In which Mormon missionaries take positions, some contrary, dark and violent.
Elder McLeod is a brooding young man with the natural tendencies of a juvenile delinquent; about the first thing we learn about him is that he is inclined to make “a half show of resistance” about all things, not least the work he’s doing. So why is he sweating his way through “the close, crucible heat” of Brazil? Therein hangs part of ex-Mormon writer McIlvain’s smart if anticlimactic yarn of a not-so-quiet American who, on his required mission as a newly minted Mormon “elder,” butts up against a real elder, an older Brazilian named Elder Passos who has very different ideas of how the world works and who’s in charge than McLeod. Passos is earnest and dogged, not inclined to give up. And he loves a good challenge, including the one set before him and his missionary partner by a lively and willing young woman and her much less pliable husband, who, when confronted with the prospect of converting, counters that if she wants to be religious, she should go to Mass more often. There’s more to it than all that, of course, and Josefina—she of the cutoff jeans “and the legs in them”—poses a crisis of conscience for McLeod that will lead to some spirit-shattering moments as he and Passos wrestle like Jacob and the angel. McIlvain, a recent Stegner Fellow, does a fine job of setting up the multifaceted conflict that guides his swiftly paced novel, and if the resolution seems both incomplete and hurried, the writing is assured and often quite funny, as when McLeod, grappling for the Portuguese necessary to acquire the services of a hooker, comes up with a biblical equivalent that has his provider proclaim, happily, “I’m your harlot.”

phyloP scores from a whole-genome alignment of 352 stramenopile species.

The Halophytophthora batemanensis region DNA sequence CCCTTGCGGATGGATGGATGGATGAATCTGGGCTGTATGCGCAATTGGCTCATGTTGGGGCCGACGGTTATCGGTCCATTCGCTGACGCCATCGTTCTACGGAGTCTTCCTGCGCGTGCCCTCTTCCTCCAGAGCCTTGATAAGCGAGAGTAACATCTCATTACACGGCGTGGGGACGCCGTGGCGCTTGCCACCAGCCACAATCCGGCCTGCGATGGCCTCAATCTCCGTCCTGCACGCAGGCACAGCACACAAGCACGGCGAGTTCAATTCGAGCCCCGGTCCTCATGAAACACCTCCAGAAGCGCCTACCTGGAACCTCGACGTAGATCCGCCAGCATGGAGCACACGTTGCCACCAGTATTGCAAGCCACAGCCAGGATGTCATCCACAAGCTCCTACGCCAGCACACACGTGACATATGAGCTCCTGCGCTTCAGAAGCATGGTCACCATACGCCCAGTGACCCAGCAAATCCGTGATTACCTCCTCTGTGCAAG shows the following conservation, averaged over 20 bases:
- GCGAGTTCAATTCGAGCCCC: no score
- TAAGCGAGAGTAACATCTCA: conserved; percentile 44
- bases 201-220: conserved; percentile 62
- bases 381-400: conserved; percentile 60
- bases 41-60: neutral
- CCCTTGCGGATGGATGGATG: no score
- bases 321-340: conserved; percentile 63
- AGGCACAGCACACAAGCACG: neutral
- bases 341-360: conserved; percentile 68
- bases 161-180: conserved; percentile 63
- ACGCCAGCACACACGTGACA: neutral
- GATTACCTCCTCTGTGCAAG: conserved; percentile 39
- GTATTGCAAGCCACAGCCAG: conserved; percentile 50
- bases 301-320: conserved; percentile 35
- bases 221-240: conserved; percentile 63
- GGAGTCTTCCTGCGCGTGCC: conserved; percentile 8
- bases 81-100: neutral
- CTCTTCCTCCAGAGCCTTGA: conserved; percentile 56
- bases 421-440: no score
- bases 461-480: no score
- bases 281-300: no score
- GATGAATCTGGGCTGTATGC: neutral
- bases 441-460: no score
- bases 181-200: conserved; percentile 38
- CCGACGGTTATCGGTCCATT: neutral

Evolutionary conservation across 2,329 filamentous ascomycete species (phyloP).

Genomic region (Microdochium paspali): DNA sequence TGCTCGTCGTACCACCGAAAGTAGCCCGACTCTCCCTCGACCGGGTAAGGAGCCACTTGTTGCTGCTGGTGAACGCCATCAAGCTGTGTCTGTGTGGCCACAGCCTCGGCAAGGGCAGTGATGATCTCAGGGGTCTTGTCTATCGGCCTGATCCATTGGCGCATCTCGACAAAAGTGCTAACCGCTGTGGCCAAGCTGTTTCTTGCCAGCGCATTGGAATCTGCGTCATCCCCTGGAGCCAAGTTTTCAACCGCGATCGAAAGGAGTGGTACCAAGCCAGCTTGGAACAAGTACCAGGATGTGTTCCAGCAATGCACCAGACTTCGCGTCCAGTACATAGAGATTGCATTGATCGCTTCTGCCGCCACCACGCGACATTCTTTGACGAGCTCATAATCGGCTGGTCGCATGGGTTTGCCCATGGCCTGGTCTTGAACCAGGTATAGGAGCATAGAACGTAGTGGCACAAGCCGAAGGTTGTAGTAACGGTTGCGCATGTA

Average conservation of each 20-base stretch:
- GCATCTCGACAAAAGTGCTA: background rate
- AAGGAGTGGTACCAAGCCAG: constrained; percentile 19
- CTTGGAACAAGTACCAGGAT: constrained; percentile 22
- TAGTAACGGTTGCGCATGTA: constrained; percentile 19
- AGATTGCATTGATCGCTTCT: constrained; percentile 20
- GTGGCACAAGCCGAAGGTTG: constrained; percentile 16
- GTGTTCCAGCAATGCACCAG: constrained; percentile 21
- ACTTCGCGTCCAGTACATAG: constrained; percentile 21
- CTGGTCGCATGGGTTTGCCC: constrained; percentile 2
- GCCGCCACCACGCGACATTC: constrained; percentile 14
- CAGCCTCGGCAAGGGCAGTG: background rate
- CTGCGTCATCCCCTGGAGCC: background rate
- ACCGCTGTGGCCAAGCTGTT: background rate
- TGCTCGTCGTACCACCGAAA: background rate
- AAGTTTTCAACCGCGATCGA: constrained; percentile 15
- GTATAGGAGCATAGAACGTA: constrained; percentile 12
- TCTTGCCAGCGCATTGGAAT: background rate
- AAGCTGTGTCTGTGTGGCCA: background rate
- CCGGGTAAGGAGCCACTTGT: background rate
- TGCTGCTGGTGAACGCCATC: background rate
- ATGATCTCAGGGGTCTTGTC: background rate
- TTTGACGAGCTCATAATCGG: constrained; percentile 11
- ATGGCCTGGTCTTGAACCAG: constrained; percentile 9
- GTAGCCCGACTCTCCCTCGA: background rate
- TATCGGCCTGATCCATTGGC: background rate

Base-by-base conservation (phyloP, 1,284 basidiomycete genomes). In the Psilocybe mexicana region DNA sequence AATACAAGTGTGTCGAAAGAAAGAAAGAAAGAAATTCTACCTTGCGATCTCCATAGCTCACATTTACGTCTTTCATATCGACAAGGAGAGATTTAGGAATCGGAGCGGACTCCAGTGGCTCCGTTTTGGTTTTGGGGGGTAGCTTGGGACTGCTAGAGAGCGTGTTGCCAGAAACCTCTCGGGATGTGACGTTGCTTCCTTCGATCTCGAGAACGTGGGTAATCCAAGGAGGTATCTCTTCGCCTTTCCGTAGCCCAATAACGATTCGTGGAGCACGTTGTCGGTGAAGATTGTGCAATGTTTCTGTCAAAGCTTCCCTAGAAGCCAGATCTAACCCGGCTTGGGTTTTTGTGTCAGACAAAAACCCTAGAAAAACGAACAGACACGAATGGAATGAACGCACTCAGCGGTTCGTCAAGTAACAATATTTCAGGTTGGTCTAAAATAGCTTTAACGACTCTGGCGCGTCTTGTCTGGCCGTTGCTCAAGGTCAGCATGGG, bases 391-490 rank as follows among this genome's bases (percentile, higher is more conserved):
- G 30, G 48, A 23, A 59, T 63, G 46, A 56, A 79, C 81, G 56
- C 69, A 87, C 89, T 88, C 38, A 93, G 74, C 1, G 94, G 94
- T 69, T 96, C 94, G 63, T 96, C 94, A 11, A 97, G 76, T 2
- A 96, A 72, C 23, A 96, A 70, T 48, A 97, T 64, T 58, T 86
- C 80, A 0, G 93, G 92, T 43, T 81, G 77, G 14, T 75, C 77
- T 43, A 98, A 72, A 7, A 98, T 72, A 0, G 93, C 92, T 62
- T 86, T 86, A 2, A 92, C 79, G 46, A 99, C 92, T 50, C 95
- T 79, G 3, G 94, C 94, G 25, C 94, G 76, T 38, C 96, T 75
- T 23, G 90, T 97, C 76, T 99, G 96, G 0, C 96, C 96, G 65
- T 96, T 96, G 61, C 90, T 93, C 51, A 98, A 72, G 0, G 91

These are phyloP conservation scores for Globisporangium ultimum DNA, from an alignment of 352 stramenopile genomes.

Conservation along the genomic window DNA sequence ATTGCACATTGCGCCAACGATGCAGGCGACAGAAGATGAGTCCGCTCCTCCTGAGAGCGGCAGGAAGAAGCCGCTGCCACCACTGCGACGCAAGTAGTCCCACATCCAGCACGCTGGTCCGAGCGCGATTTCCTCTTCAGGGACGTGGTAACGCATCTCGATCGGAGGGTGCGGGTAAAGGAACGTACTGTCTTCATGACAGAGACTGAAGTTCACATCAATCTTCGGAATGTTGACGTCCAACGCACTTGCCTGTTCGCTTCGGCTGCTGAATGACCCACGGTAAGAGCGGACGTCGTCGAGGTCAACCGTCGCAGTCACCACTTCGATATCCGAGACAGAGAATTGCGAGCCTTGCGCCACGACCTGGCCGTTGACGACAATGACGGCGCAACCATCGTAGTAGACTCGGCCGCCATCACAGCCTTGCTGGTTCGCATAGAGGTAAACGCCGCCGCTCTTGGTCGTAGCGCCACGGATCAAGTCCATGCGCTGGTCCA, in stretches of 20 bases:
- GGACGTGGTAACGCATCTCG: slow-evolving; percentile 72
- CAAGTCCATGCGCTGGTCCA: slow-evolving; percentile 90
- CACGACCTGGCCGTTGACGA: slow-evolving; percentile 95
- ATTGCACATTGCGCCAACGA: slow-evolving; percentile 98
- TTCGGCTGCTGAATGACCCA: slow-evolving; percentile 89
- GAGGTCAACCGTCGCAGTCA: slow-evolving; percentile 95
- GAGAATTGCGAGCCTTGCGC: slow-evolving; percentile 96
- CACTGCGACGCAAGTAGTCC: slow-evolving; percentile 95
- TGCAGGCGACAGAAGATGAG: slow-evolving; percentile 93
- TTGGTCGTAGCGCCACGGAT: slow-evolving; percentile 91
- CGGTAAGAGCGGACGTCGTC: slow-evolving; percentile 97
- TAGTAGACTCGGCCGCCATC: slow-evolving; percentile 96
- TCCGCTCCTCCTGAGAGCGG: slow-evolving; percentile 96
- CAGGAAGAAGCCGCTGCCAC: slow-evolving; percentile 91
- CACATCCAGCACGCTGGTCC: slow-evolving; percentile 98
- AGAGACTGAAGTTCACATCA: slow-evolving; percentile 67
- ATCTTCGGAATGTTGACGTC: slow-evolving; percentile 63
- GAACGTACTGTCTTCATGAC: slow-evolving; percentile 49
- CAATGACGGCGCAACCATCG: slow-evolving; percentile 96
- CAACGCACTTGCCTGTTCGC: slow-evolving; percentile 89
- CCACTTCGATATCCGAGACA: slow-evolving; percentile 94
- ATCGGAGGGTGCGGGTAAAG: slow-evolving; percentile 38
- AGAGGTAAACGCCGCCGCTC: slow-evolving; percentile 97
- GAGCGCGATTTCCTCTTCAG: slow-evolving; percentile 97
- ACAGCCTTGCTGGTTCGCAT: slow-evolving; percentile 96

You won’t look at those young, white-shirted Mormon men on their bicycles in quite the same way again.